As the horses sidle up to the gate in the 700 MHz Spectrum Sweepstakes, those of us who can’t ante up $4.6 billion can still get to play, using the currency we’re all born with: our opinions.
Let’s look at three possible scenarios and handicap the ponies.
The winner in this auction (billed as “the last white space on the map”) can deploy a very low-cost national overbuild almost immediately. For wireless data, 700 MHz is a magic land, where high bitrate, low-wattage signals bend around walls, punch through leaves, and in general let users carry broadband around. The Internet in your car! Or up a tree. Folks who already have this capability based on wires and fibers will bid to defend their turf. Those on the outside want to bust things wide open.
First, the usual suspects: AT&T, Cablevision, Cox. As winners, they’d slowly roll out services on their new spectrum, and price them high. Wouldn’t you? The main vote on pricing and new services will be cast by their CFOs, who (enforced by the public markets) will do anything to maximize revenue and avoid cannibalizing existing revenue streams. They’ll charge for access to their walled gardens; it’s what they do.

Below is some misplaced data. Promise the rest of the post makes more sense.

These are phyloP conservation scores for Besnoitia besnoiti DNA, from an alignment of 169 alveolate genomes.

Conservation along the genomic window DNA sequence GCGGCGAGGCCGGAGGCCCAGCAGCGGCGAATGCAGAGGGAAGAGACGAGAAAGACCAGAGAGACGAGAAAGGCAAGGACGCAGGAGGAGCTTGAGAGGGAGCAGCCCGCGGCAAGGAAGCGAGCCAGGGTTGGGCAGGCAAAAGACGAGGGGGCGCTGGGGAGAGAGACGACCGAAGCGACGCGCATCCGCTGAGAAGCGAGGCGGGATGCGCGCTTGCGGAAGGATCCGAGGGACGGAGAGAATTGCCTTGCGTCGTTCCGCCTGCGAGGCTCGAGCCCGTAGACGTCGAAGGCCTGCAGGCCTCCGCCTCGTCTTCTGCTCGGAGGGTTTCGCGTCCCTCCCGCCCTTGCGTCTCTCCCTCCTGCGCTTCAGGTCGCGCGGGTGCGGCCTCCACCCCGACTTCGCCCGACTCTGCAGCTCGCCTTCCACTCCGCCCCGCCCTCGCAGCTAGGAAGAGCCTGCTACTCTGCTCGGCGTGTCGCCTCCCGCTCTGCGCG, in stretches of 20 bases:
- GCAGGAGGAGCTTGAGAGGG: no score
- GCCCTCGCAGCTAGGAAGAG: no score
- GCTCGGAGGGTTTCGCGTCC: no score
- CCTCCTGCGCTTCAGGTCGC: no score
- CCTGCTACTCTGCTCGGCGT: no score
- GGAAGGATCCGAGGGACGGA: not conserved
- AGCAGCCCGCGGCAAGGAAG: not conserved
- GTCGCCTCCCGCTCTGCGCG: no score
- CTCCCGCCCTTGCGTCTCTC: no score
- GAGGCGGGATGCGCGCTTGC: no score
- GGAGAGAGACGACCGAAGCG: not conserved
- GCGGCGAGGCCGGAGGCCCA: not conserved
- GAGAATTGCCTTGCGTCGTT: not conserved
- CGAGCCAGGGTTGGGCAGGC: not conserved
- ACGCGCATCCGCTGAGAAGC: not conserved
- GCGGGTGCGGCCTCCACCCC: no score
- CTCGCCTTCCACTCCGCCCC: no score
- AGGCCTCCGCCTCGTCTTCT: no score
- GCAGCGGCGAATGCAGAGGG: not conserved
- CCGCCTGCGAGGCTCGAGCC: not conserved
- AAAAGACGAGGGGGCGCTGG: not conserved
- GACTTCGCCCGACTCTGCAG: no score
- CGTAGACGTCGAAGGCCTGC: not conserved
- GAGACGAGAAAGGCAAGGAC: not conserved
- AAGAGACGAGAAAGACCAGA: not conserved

Next up, Google, which has signaled its intentions before: It wants something that approaches open access. Example? Android (a.k.a. the GPhone), its open-source (that is, free!) next-generation cell platform. Google is nothing if not radical. If it wins, we’re likely to see a historic transformation of the entire telecom landscape.
Finally, the dark horse, Paul Allen. While he does control Charter Communications, it’s not clear to me that his bid is aimed at protecting that investment (which many observers think has performed very poorly indeed). He’s one of very few individuals who can write the sort of check that gets him into the spectrum derby. I see him as “Factor X.” Remember, he’s the “gigabuccaneer” behind SpaceShipOne, the only successfully tested spacecraft that was not launched by a government. If he can pull off something like that, obviously this guy is not easily deterred.
Readers will recall that I’ve advocated selling spectrum naming rights only, keeping the spectrum open for all to use for free. Perhaps that is unrealistic, although I can make a very good case that the national wealth would benefit most strongly from that scenario. In this race, my heart bets Google—but my inner adrenaline junkie bets Allen.